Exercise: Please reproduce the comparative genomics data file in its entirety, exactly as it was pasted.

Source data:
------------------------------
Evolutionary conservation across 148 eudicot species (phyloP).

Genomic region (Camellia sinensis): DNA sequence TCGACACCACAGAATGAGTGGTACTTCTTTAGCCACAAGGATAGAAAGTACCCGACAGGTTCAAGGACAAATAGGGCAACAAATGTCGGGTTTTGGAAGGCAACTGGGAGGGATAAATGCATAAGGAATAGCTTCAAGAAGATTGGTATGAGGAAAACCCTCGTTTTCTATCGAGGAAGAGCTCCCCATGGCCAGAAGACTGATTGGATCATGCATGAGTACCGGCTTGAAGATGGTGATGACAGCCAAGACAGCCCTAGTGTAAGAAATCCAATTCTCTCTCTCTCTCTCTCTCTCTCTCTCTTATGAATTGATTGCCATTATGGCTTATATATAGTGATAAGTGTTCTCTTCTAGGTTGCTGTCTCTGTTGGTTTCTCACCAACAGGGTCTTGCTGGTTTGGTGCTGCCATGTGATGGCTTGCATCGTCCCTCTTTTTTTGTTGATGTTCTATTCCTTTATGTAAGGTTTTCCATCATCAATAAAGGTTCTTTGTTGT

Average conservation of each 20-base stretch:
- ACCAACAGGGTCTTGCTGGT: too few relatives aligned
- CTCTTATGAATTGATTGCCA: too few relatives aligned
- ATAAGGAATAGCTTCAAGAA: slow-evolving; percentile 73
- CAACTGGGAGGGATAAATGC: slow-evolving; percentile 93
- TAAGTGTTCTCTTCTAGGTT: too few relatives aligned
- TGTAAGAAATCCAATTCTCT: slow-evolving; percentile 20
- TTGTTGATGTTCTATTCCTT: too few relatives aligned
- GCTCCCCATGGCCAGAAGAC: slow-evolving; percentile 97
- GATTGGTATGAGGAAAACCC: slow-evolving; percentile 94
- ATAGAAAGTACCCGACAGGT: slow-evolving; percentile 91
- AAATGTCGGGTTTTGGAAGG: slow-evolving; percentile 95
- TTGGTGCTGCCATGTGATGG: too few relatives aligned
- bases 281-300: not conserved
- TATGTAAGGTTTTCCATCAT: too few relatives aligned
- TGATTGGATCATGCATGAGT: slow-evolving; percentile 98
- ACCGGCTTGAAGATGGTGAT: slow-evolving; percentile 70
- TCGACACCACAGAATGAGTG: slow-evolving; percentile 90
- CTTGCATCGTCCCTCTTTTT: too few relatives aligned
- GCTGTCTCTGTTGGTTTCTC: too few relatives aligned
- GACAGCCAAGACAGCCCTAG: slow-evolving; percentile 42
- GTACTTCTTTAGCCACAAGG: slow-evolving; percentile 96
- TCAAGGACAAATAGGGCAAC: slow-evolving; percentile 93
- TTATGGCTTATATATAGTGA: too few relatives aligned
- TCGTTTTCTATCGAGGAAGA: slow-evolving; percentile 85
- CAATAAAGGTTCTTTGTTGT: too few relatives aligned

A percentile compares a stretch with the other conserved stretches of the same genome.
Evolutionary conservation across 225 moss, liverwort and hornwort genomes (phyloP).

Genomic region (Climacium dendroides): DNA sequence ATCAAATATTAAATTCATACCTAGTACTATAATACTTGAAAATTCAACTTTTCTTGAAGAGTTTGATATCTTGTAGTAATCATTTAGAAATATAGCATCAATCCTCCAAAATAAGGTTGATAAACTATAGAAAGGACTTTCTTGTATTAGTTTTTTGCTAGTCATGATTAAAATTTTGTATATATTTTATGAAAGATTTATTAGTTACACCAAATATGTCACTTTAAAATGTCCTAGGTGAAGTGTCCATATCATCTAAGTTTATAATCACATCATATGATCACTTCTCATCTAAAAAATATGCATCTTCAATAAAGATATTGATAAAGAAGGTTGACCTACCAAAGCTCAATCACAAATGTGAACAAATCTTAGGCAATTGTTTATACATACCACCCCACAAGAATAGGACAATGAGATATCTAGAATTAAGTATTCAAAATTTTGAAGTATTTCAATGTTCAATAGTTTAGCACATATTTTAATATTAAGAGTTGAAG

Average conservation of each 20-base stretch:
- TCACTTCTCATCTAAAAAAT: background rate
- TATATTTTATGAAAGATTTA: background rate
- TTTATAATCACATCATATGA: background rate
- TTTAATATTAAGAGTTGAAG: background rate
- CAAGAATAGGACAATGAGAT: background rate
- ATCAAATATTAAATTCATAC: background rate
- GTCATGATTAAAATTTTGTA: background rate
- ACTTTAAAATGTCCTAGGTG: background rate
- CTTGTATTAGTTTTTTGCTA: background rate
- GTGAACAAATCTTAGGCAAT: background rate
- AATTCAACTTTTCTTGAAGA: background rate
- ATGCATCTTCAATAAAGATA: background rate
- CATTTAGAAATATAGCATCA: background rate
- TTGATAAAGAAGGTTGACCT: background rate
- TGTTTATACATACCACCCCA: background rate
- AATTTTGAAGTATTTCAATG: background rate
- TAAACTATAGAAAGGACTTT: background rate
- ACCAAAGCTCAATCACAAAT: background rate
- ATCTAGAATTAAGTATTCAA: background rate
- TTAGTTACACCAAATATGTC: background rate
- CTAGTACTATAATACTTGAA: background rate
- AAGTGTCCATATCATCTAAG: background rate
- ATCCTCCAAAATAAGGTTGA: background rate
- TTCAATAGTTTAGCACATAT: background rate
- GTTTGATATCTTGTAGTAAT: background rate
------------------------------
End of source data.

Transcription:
Evolutionary conservation across 148 eudicot species (phyloP).

Genomic region (Camellia sinensis): DNA sequence TCGACACCACAGAATGAGTGGTACTTCTTTAGCCACAAGGATAGAAAGTACCCGACAGGTTCAAGGACAAATAGGGCAACAAATGTCGGGTTTTGGAAGGCAACTGGGAGGGATAAATGCATAAGGAATAGCTTCAAGAAGATTGGTATGAGGAAAACCCTCGTTTTCTATCGAGGAAGAGCTCCCCATGGCCAGAAGACTGATTGGATCATGCATGAGTACCGGCTTGAAGATGGTGATGACAGCCAAGACAGCCCTAGTGTAAGAAATCCAATTCTCTCTCTCTCTCTCTCTCTCTCTCTCTTATGAATTGATTGCCATTATGGCTTATATATAGTGATAAGTGTTCTCTTCTAGGTTGCTGTCTCTGTTGGTTTCTCACCAACAGGGTCTTGCTGGTTTGGTGCTGCCATGTGATGGCTTGCATCGTCCCTCTTTTTTTGTTGATGTTCTATTCCTTTATGTAAGGTTTTCCATCATCAATAAAGGTTCTTTGTTGT

Average conservation of each 20-base stretch:
- ACCAACAGGGTCTTGCTGGT: too few relatives aligned
- CTCTTATGAATTGATTGCCA: too few relatives aligned
- ATAAGGAATAGCTTCAAGAA: slow-evolving; percentile 73
- CAACTGGGAGGGATAAATGC: slow-evolving; percentile 93
- TAAGTGTTCTCTTCTAGGTT: too few relatives aligned
- TGTAAGAAATCCAATTCTCT: slow-evolving; percentile 20
- TTGTTGATGTTCTATTCCTT: too few relatives aligned
- GCTCCCCATGGCCAGAAGAC: slow-evolving; percentile 97
- GATTGGTATGAGGAAAACCC: slow-evolving; percentile 94
- ATAGAAAGTACCCGACAGGT: slow-evolving; percentile 91
- AAATGTCGGGTTTTGGAAGG: slow-evolving; percentile 95
- TTGGTGCTGCCATGTGATGG: too few relatives aligned
- bases 281-300: not conserved
- TATGTAAGGTTTTCCATCAT: too few relatives aligned
- TGATTGGATCATGCATGAGT: slow-evolving; percentile 98
- ACCGGCTTGAAGATGGTGAT: slow-evolving; percentile 70
- TCGACACCACAGAATGAGTG: slow-evolving; percentile 90
- CTTGCATCGTCCCTCTTTTT: too few relatives aligned
- GCTGTCTCTGTTGGTTTCTC: too few relatives aligned
- GACAGCCAAGACAGCCCTAG: slow-evolving; percentile 42
- GTACTTCTTTAGCCACAAGG: slow-evolving; percentile 96
- TCAAGGACAAATAGGGCAAC: slow-evolving; percentile 93
- TTATGGCTTATATATAGTGA: too few relatives aligned
- TCGTTTTCTATCGAGGAAGA: slow-evolving; percentile 85
- CAATAAAGGTTCTTTGTTGT: too few relatives aligned

A percentile compares a stretch with the other conserved stretches of the same genome.
Evolutionary conservation across 225 moss, liverwort and hornwort genomes (phyloP).

Genomic region (Climacium dendroides): DNA sequence ATCAAATATTAAATTCATACCTAGTACTATAATACTTGAAAATTCAACTTTTCTTGAAGAGTTTGATATCTTGTAGTAATCATTTAGAAATATAGCATCAATCCTCCAAAATAAGGTTGATAAACTATAGAAAGGACTTTCTTGTATTAGTTTTTTGCTAGTCATGATTAAAATTTTGTATATATTTTATGAAAGATTTATTAGTTACACCAAATATGTCACTTTAAAATGTCCTAGGTGAAGTGTCCATATCATCTAAGTTTATAATCACATCATATGATCACTTCTCATCTAAAAAATATGCATCTTCAATAAAGATATTGATAAAGAAGGTTGACCTACCAAAGCTCAATCACAAATGTGAACAAATCTTAGGCAATTGTTTATACATACCACCCCACAAGAATAGGACAATGAGATATCTAGAATTAAGTATTCAAAATTTTGAAGTATTTCAATGTTCAATAGTTTAGCACATATTTTAATATTAAGAGTTGAAG

Average conservation of each 20-base stretch:
- TCACTTCTCATCTAAAAAAT: background rate
- TATATTTTATGAAAGATTTA: background rate
- TTTATAATCACATCATATGA: background rate
- TTTAATATTAAGAGTTGAAG: background rate
- CAAGAATAGGACAATGAGAT: background rate
- ATCAAATATTAAATTCATAC: background rate
- GTCATGATTAAAATTTTGTA: background rate
- ACTTTAAAATGTCCTAGGTG: background rate
- CTTGTATTAGTTTTTTGCTA: background rate
- GTGAACAAATCTTAGGCAAT: background rate
- AATTCAACTTTTCTTGAAGA: background rate
- ATGCATCTTCAATAAAGATA: background rate
- CATTTAGAAATATAGCATCA: background rate
- TTGATAAAGAAGGTTGACCT: background rate
- TGTTTATACATACCACCCCA: background rate
- AATTTTGAAGTATTTCAATG: background rate
- TAAACTATAGAAAGGACTTT: background rate
- ACCAAAGCTCAATCACAAAT: background rate
- ATCTAGAATTAAGTATTCAA: background rate
- TTAGTTACACCAAATATGTC: background rate
- CTAGTACTATAATACTTGAA: background rate
- AAGTGTCCATATCATCTAAG: background rate
- ATCCTCCAAAATAAGGTTGA: background rate
- TTCAATAGTTTAGCACATAT: background rate
- GTTTGATATCTTGTAGTAAT: background rate